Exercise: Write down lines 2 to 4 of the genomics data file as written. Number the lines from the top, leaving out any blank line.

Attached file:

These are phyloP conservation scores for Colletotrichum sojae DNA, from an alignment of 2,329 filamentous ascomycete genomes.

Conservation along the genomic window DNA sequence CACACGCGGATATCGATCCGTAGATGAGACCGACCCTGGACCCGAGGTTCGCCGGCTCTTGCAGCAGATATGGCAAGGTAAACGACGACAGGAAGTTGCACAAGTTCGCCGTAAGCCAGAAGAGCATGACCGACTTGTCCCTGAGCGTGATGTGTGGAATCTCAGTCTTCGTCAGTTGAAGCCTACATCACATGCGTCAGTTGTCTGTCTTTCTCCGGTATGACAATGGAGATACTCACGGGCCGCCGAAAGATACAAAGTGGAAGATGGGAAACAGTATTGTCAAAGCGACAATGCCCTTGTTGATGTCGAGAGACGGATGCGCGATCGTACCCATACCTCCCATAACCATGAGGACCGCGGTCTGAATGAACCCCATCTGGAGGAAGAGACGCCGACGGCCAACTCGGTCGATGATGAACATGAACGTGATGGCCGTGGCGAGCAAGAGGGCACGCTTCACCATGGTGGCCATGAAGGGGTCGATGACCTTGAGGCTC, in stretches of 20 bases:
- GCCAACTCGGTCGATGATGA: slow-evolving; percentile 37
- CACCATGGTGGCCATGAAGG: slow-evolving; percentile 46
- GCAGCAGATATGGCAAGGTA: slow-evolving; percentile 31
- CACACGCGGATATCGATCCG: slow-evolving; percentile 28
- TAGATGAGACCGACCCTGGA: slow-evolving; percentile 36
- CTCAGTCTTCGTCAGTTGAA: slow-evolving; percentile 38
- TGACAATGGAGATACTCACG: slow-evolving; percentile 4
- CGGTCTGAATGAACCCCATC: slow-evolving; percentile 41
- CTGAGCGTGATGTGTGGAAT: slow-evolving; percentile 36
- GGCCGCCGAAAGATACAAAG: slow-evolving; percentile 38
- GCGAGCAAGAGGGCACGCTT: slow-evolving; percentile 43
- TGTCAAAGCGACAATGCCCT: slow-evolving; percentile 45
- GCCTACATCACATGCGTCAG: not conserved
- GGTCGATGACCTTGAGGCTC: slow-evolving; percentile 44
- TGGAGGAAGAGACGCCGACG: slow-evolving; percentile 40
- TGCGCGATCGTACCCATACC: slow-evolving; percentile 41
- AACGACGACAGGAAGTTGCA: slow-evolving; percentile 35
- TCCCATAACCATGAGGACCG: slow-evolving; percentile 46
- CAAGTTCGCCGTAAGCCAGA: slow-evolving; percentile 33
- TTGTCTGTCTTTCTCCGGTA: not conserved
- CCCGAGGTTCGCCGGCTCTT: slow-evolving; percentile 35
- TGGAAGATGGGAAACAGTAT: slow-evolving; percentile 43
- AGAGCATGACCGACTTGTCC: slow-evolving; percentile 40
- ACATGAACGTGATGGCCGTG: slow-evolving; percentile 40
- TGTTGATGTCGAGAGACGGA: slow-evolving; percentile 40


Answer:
Conservation along the genomic window DNA sequence CACACGCGGATATCGATCCGTAGATGAGACCGACCCTGGACCCGAGGTTCGCCGGCTCTTGCAGCAGATATGGCAAGGTAAACGACGACAGGAAGTTGCACAAGTTCGCCGTAAGCCAGAAGAGCATGACCGACTTGTCCCTGAGCGTGATGTGTGGAATCTCAGTCTTCGTCAGTTGAAGCCTACATCACATGCGTCAGTTGTCTGTCTTTCTCCGGTATGACAATGGAGATACTCACGGGCCGCCGAAAGATACAAAGTGGAAGATGGGAAACAGTATTGTCAAAGCGACAATGCCCTTGTTGATGTCGAGAGACGGATGCGCGATCGTACCCATACCTCCCATAACCATGAGGACCGCGGTCTGAATGAACCCCATCTGGAGGAAGAGACGCCGACGGCCAACTCGGTCGATGATGAACATGAACGTGATGGCCGTGGCGAGCAAGAGGGCACGCTTCACCATGGTGGCCATGAAGGGGTCGATGACCTTGAGGCTC, in stretches of 20 bases:
- GCCAACTCGGTCGATGATGA: slow-evolving; percentile 37
- CACCATGGTGGCCATGAAGG: slow-evolving; percentile 46